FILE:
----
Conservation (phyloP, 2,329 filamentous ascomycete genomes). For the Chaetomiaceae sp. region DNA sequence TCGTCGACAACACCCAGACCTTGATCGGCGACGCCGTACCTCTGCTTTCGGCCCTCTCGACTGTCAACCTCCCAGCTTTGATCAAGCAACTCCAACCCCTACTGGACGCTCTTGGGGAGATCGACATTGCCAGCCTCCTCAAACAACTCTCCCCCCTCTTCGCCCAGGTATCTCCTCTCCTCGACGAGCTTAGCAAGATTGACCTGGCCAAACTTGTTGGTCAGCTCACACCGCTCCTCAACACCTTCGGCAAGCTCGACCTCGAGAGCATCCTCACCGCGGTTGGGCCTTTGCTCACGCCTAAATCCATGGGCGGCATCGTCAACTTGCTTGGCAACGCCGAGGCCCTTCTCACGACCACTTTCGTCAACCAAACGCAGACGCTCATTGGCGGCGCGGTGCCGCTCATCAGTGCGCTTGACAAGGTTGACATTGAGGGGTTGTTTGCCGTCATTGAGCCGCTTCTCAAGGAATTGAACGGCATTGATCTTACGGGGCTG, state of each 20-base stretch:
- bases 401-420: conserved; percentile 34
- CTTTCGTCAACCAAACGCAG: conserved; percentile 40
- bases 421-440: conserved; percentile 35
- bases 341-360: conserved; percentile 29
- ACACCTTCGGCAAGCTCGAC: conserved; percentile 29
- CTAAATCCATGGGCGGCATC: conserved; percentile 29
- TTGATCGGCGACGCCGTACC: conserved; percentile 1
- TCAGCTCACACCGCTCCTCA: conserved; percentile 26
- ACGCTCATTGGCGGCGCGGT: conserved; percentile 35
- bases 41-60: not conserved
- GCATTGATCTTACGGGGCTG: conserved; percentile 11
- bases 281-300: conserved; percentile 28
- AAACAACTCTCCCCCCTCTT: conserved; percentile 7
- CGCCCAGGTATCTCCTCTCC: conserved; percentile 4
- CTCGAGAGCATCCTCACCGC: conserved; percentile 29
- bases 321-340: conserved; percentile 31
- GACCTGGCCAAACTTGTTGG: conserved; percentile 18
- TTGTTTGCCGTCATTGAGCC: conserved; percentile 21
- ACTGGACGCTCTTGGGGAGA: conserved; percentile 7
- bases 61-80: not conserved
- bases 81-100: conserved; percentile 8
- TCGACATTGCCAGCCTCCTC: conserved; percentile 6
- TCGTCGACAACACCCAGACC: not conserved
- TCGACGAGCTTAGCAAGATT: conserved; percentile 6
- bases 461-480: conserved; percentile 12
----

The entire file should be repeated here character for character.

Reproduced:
Conservation (phyloP, 2,329 filamentous ascomycete genomes). For the Chaetomiaceae sp. region DNA sequence TCGTCGACAACACCCAGACCTTGATCGGCGACGCCGTACCTCTGCTTTCGGCCCTCTCGACTGTCAACCTCCCAGCTTTGATCAAGCAACTCCAACCCCTACTGGACGCTCTTGGGGAGATCGACATTGCCAGCCTCCTCAAACAACTCTCCCCCCTCTTCGCCCAGGTATCTCCTCTCCTCGACGAGCTTAGCAAGATTGACCTGGCCAAACTTGTTGGTCAGCTCACACCGCTCCTCAACACCTTCGGCAAGCTCGACCTCGAGAGCATCCTCACCGCGGTTGGGCCTTTGCTCACGCCTAAATCCATGGGCGGCATCGTCAACTTGCTTGGCAACGCCGAGGCCCTTCTCACGACCACTTTCGTCAACCAAACGCAGACGCTCATTGGCGGCGCGGTGCCGCTCATCAGTGCGCTTGACAAGGTTGACATTGAGGGGTTGTTTGCCGTCATTGAGCCGCTTCTCAAGGAATTGAACGGCATTGATCTTACGGGGCTG, state of each 20-base stretch:
- bases 401-420: conserved; percentile 34
- CTTTCGTCAACCAAACGCAG: conserved; percentile 40
- bases 421-440: conserved; percentile 35
- bases 341-360: conserved; percentile 29
- ACACCTTCGGCAAGCTCGAC: conserved; percentile 29
- CTAAATCCATGGGCGGCATC: conserved; percentile 29
- TTGATCGGCGACGCCGTACC: conserved; percentile 1
- TCAGCTCACACCGCTCCTCA: conserved; percentile 26
- ACGCTCATTGGCGGCGCGGT: conserved; percentile 35
- bases 41-60: not conserved
- GCATTGATCTTACGGGGCTG: conserved; percentile 11
- bases 281-300: conserved; percentile 28
- AAACAACTCTCCCCCCTCTT: conserved; percentile 7
- CGCCCAGGTATCTCCTCTCC: conserved; percentile 4
- CTCGAGAGCATCCTCACCGC: conserved; percentile 29
- bases 321-340: conserved; percentile 31
- GACCTGGCCAAACTTGTTGG: conserved; percentile 18
- TTGTTTGCCGTCATTGAGCC: conserved; percentile 21
- ACTGGACGCTCTTGGGGAGA: conserved; percentile 7
- bases 61-80: not conserved
- bases 81-100: conserved; percentile 8
- TCGACATTGCCAGCCTCCTC: conserved; percentile 6
- TCGTCGACAACACCCAGACC: not conserved
- TCGACGAGCTTAGCAAGATT: conserved; percentile 6
- bases 461-480: conserved; percentile 12